Oregon Promise funded for 2017-18


July 20, 2017


Endi Hartigan, Communications Director | endi.hartigan@state.or.us | 971-701-4032

Source: Juan Baez-Arevalo, Interim Director, Office of Student Access and Completion

State continues high-demand Oregon Promise program, with new eligibility criteria this fall

Salem, Oregon | With the adjournment of the 79th Legislative Session, Governor Brown and the Oregon Legislature have shown their commitment to affordable college pathways for Oregonians through continuation of the high-demand Oregon Promise grant program. The State will invest $40 million in continuing the program for 2017-19, which will support thousands of Oregonians with their community college tuition costs and help make their college dreams a reality. However, due to high turnout for the new program and limited funding to meet projected costs, new applicants entering community college this fall will see changes to eligibility requirements for the Oregon Promise.

Established through legislation in 2015, the Oregon Promise grant helps pay for tuition expenses at Oregon's 17 community colleges for recent high school graduates and qualified GED® recipients. The $40 million investment allows Oregon to extend grants for 2016-17 awardees and add grants for eligible new students who will enter community college in the next two years. However, this funding level falls $8 million short of the anticipated costs of fully funding the program this biennium. As a result, beginning with new applicants in fall, 2017, and until future funding levels are sufficient, students with the highest expected family contribution to their college expenses will not be eligible to receive Oregon Promise grant funding. These changes will not impact students who first received the grant in 2016-17 and are continuing in college this fall.

Recent legislation also loosened certain eligibility requirements for future students in several specific circumstances: including students who after high school enter into service with certain career and technical student organizations relating to agriculture or farming before entering college, students who experience significant hardship, and new recruits in the National Guard.

Juan Baez-Arevalo, Interim Director of the Higher Education Coordinating Commission (HECC) Office of Student Access and Completion, said, "We are excited by the burgeoning student interest and early impacts of this program, and look forward to supporting student success in the coming year. Students and families will find out in August if they are eligible, and are encouraged to take advantage of this grant to pursue their college goals. Even after we apply the income-related criteria, we expect this new investment will support four out of five of the eligible applicants for this coming fall."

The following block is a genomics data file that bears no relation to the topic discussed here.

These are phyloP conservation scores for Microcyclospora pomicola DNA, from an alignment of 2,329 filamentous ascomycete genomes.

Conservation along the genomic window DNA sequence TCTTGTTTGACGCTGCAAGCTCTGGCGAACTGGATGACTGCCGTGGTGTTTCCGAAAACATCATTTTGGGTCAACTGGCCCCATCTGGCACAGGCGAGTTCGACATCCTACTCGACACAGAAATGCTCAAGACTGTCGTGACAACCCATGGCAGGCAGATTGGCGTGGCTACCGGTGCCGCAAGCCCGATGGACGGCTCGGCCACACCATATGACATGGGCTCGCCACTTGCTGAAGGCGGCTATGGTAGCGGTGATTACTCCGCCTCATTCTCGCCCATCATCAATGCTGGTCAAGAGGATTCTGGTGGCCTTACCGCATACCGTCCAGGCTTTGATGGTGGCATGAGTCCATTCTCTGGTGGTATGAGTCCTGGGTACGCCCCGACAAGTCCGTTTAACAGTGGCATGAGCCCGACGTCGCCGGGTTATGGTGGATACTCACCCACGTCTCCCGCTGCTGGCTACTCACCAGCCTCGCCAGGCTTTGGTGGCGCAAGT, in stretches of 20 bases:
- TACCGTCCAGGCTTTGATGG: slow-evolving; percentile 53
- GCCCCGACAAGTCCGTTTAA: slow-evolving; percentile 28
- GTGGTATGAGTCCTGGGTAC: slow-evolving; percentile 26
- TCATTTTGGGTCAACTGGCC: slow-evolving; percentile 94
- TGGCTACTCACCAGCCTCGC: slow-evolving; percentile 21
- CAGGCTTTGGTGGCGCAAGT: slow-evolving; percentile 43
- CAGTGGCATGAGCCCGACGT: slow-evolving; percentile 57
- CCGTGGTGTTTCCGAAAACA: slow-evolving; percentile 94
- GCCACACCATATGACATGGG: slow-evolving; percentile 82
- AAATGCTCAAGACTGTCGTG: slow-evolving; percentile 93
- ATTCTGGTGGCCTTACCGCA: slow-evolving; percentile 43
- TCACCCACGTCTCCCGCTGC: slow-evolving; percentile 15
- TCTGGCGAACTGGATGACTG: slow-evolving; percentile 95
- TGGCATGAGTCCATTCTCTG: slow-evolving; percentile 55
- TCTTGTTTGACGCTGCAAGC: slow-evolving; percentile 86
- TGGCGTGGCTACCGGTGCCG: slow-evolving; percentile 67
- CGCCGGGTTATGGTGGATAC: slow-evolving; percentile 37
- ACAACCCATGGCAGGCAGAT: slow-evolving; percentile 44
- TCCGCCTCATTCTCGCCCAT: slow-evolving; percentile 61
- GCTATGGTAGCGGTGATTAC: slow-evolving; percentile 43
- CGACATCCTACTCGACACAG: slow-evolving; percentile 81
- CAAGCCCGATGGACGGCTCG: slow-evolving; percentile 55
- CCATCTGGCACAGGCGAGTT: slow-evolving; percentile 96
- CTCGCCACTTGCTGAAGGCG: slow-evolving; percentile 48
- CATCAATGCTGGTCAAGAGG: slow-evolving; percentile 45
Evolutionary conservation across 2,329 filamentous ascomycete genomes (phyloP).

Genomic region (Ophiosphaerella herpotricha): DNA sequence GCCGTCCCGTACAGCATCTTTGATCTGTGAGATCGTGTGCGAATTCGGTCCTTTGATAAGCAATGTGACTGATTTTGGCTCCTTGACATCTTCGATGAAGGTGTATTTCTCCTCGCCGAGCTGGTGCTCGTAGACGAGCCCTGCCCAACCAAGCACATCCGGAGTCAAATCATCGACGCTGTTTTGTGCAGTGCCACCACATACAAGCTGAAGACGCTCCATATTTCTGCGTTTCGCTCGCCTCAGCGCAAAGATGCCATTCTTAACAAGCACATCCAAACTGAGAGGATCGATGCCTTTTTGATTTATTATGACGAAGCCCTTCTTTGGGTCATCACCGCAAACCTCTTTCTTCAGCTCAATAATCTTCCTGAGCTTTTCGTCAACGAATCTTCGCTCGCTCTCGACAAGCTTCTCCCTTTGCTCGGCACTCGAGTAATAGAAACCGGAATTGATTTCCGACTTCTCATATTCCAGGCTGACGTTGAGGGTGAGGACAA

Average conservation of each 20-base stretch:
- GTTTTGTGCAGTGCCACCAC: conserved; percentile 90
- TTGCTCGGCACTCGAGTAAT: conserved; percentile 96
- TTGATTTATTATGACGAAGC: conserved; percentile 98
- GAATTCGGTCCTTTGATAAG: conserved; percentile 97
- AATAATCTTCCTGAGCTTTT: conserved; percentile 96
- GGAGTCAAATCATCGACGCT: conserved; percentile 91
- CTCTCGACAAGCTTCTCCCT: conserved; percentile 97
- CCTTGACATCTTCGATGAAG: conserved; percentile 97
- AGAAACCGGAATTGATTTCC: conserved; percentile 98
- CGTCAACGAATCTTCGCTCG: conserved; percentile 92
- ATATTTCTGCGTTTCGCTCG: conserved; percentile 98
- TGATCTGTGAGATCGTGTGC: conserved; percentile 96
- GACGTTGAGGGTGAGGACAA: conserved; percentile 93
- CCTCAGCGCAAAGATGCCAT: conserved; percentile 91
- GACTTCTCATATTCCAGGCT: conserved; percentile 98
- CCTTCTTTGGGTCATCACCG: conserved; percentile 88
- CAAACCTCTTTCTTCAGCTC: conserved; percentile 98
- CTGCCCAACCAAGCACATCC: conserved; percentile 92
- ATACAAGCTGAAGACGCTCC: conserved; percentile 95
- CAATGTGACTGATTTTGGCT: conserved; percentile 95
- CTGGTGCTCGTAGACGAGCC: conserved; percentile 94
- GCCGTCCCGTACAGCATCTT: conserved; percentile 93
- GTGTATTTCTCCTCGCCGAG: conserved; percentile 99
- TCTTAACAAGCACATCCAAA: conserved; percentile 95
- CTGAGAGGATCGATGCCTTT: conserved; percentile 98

Student turnout for the program in its first year far exceeded expectations, with over 6,800 students pursuing community college with the support of this grant, and early findings suggest the Oregon Promise increased community college enrollment from high schools and influenced students' college-going decisions.

In 2017, the Oregon Legislature made the difficult choice to implement eligibility limitations using income-related criteria in order to keep the program within its budget constraints. The income-related criteria will not apply to continuing students who first received the grant in 2016-17. The criteria will be based on the student's Expected Family Contribution (EFC), which is calculated by the federal government using financial data reported on the Free Application for Federal Student Aid (FAFSA), or by the HECC using the Oregon Student Aid Application (ORSAA). The HECC plans to make a decision in August, 2017 on the maximum EFC to determine eligibility for 2017-18 applicants, and the maximum will not be established as a permanent change to the program eligibility, but as a cost-saving measure the state may adjust or eliminate as needed.

On July 19, Governor Brown signed the postsecondary budget bill, Senate Bill 5524, including the majority of Oregon Promise funds for this biennium; other legislation affecting the program including House Bill 5006 and Senate Bill 1032 are pending Governor Brown's signature before becoming law.

The HECC will notify students by email of their award eligibility in August, and encourages students and families to stay informed by visiting www.OregonPromise.org for future updates. A summary of the recent legislative action related to the program is also detailed in the attached Fact Sheet, Oregon Promise Legislative Changes, 2017-19, and student and family resources may be found on the Oregon Promise website here.


The HECC is dedicated to fostering and sustaining the best, most rewarding pathways to opportunity and success for all Oregonians through an accessible, affordable and coordinated network for educational achievement beyond high school. For more information, go to www.Oregon.gov/HigherEd